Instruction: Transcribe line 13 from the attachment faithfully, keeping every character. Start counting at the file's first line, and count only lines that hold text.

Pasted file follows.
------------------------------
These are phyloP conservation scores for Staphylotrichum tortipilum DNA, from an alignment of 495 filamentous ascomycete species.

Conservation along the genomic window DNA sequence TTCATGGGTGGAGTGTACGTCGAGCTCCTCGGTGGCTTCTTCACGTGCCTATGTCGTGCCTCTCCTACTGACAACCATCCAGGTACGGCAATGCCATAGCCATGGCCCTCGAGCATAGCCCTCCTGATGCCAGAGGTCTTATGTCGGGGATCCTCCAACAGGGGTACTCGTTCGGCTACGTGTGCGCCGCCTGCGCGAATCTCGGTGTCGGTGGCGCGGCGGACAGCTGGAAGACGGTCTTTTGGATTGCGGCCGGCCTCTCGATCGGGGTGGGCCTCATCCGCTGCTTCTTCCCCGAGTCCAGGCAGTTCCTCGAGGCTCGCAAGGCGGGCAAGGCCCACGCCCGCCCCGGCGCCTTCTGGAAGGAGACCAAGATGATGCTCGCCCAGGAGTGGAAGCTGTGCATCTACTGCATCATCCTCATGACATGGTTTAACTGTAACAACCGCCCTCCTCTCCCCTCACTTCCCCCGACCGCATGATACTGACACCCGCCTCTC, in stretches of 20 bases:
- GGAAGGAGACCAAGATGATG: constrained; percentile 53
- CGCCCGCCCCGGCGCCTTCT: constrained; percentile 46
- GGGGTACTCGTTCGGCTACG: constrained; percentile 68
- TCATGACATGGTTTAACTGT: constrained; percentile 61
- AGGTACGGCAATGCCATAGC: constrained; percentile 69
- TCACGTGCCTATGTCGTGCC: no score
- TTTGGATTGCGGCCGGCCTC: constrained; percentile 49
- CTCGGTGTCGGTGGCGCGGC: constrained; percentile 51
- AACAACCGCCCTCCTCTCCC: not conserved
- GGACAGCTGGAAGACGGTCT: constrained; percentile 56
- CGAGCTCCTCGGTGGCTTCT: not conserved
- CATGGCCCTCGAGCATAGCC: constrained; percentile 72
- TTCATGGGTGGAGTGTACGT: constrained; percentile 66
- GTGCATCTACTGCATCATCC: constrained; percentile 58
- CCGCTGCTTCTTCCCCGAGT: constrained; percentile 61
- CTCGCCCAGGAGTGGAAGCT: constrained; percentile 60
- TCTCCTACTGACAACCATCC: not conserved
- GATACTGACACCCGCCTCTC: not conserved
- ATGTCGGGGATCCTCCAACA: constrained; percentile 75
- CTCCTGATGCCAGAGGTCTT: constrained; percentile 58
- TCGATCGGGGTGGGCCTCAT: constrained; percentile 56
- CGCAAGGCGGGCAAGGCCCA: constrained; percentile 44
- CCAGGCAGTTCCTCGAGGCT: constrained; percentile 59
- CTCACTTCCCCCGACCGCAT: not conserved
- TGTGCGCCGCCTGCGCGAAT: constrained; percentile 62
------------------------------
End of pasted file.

- CGAGCTCCTCGGTGGCTTCT: not conserved